New York City Mayor Eric Adams said he has hired a private attorney, after the home of a top fundraiser for the mayor was raided by the FBI last week.
The FBI searched the home of Brianna Suggs, a 25-year-old campaign consultant for Adams, and during the raid agents seized three iPhones and two laptop computers, along with papers and other evidence related to a corruption investigation.
While speaking to reporters on Wednesday, Adams said he did not have anything to fear from the investigation into the 25-year-old.
“It would really shock me if someone that was hired by my campaign did something that’s inappropriate,” he said. “Not only would it shock me, it would hurt me.”
The mayor also laughed off a question on whether he could face federal charges, noting that he hired a lawyer from the law firm WilmerHale to represent him.
The city’s chief counsel, Lisa Zornberg, confirmed Adams’ administration was in touch with federal prosecutors in Manhattan about the matter, though she declined to elaborate on the communications.
“I just want to be completely transparent, that’s what I’ve stated all the time,” Adams said. “I sleep well at night. I am clear that we follow the rules. We follow the rules, and I am angry if there are those in any way who attempt to do anything that will go against our process of how we collect campaign dollars or the procedures that are in our city.
“But my campaign will follow the rules, we will continue to follow the rules,” he added.
The raid at Suggs’ residence was part of an inquiry into whether foreign money was funneled into Adams’ mayoral campaign, the New York Times reported last week, though it is understood that Adams is not being directly investigated.
Last Thursday’s raid in the Crown Heights neighborhood of Brooklyn thrust Adams into the national spotlight since he was on his way to a meeting with President Biden and other mayors to discuss the illegal migrant crisis — only to turn around and make a dash back to the Big Apple. Adams had earlier in the day posted a video clip of him sitting in a D.C. bound plane before news of the raid broke.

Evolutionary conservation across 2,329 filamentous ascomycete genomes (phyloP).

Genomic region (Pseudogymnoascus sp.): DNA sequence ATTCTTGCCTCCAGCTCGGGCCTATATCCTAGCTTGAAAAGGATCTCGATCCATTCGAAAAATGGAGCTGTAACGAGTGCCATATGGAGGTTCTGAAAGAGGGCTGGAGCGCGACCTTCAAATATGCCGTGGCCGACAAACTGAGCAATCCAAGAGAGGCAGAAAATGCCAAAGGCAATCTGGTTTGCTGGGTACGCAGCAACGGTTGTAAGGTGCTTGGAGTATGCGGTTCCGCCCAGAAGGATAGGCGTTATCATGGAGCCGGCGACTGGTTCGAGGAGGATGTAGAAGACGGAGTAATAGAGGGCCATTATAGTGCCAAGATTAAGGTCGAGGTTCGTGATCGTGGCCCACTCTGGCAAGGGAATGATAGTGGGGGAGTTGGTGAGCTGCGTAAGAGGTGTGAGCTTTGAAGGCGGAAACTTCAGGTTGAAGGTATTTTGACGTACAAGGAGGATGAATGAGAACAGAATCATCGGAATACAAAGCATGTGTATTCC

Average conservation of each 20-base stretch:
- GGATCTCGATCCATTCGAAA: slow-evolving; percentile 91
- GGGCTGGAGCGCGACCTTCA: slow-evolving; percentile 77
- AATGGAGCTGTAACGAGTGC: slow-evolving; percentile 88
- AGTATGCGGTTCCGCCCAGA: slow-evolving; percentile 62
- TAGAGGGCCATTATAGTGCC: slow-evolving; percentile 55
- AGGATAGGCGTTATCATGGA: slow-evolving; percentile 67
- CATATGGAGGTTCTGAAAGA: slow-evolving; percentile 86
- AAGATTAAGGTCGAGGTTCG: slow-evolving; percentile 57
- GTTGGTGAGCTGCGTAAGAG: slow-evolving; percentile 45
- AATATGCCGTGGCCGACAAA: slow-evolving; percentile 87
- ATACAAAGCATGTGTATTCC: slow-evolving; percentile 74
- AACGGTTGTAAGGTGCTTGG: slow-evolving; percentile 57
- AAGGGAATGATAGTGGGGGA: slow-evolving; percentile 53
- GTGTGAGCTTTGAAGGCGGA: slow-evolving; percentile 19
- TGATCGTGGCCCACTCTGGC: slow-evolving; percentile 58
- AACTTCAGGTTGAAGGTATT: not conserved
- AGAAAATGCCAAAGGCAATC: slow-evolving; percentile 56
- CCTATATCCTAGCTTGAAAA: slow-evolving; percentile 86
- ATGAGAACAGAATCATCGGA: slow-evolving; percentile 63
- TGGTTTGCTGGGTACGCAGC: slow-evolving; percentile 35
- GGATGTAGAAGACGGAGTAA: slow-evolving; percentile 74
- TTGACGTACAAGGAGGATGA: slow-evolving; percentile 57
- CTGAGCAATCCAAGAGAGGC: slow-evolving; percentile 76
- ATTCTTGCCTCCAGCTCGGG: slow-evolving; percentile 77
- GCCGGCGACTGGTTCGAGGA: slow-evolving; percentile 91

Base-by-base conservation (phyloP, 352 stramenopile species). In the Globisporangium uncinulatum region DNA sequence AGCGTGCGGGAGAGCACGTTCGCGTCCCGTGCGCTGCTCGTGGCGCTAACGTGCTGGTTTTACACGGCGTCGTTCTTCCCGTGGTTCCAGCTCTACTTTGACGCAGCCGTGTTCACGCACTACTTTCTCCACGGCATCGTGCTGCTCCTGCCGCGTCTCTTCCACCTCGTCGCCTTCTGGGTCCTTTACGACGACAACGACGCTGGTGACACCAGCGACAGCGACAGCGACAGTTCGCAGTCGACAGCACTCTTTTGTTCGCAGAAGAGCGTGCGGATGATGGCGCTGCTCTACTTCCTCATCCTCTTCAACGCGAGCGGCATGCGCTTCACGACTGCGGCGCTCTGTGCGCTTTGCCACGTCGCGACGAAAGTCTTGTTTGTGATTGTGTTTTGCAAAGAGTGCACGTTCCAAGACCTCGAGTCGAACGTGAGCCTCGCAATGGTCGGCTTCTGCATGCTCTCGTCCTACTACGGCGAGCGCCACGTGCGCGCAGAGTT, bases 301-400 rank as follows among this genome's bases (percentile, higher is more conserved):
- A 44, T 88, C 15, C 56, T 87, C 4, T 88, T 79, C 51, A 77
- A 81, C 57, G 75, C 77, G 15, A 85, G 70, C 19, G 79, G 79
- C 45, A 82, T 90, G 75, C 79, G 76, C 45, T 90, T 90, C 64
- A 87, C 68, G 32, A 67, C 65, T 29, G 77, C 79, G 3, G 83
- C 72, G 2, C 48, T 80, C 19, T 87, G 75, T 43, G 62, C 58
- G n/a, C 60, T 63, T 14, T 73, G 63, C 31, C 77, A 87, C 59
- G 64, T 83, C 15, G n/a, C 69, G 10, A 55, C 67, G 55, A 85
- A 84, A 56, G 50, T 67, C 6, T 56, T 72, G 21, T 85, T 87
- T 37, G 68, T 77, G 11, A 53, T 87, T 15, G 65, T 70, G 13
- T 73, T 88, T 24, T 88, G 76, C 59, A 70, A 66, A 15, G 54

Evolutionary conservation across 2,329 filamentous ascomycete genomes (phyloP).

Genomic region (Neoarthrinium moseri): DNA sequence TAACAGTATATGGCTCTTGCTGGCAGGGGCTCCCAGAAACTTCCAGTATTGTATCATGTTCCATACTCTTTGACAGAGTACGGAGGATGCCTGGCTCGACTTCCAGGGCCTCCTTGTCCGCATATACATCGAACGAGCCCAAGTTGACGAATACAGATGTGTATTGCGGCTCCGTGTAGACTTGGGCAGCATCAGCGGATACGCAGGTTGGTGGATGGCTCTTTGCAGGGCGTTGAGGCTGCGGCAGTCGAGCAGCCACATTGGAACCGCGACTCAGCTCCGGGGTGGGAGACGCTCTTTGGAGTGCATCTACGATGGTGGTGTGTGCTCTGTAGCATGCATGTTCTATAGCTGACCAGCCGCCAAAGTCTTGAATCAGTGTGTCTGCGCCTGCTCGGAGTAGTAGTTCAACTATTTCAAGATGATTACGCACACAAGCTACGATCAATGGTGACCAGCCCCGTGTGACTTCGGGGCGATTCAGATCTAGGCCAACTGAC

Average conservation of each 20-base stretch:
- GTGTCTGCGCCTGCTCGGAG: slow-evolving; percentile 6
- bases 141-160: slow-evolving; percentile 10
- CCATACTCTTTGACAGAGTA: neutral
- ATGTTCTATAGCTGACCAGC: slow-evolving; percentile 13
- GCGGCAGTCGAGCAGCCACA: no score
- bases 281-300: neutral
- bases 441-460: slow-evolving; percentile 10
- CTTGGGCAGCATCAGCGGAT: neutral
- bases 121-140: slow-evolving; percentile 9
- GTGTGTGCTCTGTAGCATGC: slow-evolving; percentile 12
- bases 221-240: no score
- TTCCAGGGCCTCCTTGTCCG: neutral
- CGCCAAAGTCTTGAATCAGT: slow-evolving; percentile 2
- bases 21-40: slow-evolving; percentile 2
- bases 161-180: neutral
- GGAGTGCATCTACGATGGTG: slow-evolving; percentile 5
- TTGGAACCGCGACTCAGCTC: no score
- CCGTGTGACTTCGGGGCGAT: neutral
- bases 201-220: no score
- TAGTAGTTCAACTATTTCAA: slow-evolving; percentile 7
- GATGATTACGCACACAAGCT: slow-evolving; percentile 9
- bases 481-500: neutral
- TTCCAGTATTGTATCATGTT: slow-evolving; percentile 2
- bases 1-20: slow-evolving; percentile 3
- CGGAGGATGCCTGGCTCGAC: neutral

Adams addressed the issue Thursday night at Gracie Mansion, the mayor’s residence, saying his administration would fully co-operate with any probe.
“I hold my campaign to the highest ethical standards,” Adams said. “Any inquiry that is done we’re going to fully participate and make sure that it’s done correctly.”
Last week’s raid forms part of a broad public corruption investigation into whether Adams’s 2021 election campaign conspired with the Turkish government to receive illegal foreign donations, The New York Times reported citing the warrant.
Investigators are also probing about the potential involvement of a Brooklyn construction company with ties to Turkey, as well as a small university in Washington, D.C., that also has ties to the country and to Adams.
It is not the first time people in Adams orbit have come under financial scrutiny.
In September, Eric Ulrich, Adams’ ex-buildings department commissioner, was charged with doling out political favors in return for more than $150,000 in bribes, according to the New York Post.
Fox News Digital’s Michael Dorgan and the Associated Press contributed to this report.